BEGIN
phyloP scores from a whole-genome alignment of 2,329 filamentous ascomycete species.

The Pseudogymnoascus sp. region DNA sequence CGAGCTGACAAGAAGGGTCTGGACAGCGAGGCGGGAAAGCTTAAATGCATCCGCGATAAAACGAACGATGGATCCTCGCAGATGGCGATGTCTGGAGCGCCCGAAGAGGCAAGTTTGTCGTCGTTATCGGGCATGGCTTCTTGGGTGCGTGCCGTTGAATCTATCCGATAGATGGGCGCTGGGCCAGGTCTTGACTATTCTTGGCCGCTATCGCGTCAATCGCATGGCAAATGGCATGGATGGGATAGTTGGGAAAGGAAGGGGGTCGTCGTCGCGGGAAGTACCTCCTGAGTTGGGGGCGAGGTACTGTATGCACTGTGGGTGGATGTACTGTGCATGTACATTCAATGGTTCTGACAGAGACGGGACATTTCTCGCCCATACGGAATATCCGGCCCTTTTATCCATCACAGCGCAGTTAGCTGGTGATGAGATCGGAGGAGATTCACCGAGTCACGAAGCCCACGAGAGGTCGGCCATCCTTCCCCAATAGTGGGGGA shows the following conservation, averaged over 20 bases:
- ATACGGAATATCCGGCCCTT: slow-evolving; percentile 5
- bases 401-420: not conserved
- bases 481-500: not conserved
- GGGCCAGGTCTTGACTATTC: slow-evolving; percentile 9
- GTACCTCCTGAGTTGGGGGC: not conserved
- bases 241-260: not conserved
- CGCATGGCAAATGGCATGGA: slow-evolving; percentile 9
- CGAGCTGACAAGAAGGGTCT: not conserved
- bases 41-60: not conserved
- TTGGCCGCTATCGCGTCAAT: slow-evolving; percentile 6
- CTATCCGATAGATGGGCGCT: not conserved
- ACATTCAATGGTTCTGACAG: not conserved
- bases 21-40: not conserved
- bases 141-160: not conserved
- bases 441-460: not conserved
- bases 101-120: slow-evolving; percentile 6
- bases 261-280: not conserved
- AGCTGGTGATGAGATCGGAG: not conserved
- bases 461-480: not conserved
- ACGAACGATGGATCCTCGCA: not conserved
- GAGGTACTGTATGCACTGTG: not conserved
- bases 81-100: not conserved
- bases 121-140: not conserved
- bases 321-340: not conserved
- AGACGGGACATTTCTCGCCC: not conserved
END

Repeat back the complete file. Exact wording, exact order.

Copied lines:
phyloP scores from a whole-genome alignment of 2,329 filamentous ascomycete species.

The Pseudogymnoascus sp. region DNA sequence CGAGCTGACAAGAAGGGTCTGGACAGCGAGGCGGGAAAGCTTAAATGCATCCGCGATAAAACGAACGATGGATCCTCGCAGATGGCGATGTCTGGAGCGCCCGAAGAGGCAAGTTTGTCGTCGTTATCGGGCATGGCTTCTTGGGTGCGTGCCGTTGAATCTATCCGATAGATGGGCGCTGGGCCAGGTCTTGACTATTCTTGGCCGCTATCGCGTCAATCGCATGGCAAATGGCATGGATGGGATAGTTGGGAAAGGAAGGGGGTCGTCGTCGCGGGAAGTACCTCCTGAGTTGGGGGCGAGGTACTGTATGCACTGTGGGTGGATGTACTGTGCATGTACATTCAATGGTTCTGACAGAGACGGGACATTTCTCGCCCATACGGAATATCCGGCCCTTTTATCCATCACAGCGCAGTTAGCTGGTGATGAGATCGGAGGAGATTCACCGAGTCACGAAGCCCACGAGAGGTCGGCCATCCTTCCCCAATAGTGGGGGA shows the following conservation, averaged over 20 bases:
- ATACGGAATATCCGGCCCTT: slow-evolving; percentile 5
- bases 401-420: not conserved
- bases 481-500: not conserved
- GGGCCAGGTCTTGACTATTC: slow-evolving; percentile 9
- GTACCTCCTGAGTTGGGGGC: not conserved
- bases 241-260: not conserved
- CGCATGGCAAATGGCATGGA: slow-evolving; percentile 9
- CGAGCTGACAAGAAGGGTCT: not conserved
- bases 41-60: not conserved
- TTGGCCGCTATCGCGTCAAT: slow-evolving; percentile 6
- CTATCCGATAGATGGGCGCT: not conserved
- ACATTCAATGGTTCTGACAG: not conserved
- bases 21-40: not conserved
- bases 141-160: not conserved
- bases 441-460: not conserved
- bases 101-120: slow-evolving; percentile 6
- bases 261-280: not conserved
- AGCTGGTGATGAGATCGGAG: not conserved
- bases 461-480: not conserved
- ACGAACGATGGATCCTCGCA: not conserved
- GAGGTACTGTATGCACTGTG: not conserved
- bases 81-100: not conserved
- bases 121-140: not conserved
- bases 321-340: not conserved
- AGACGGGACATTTCTCGCCC: not conserved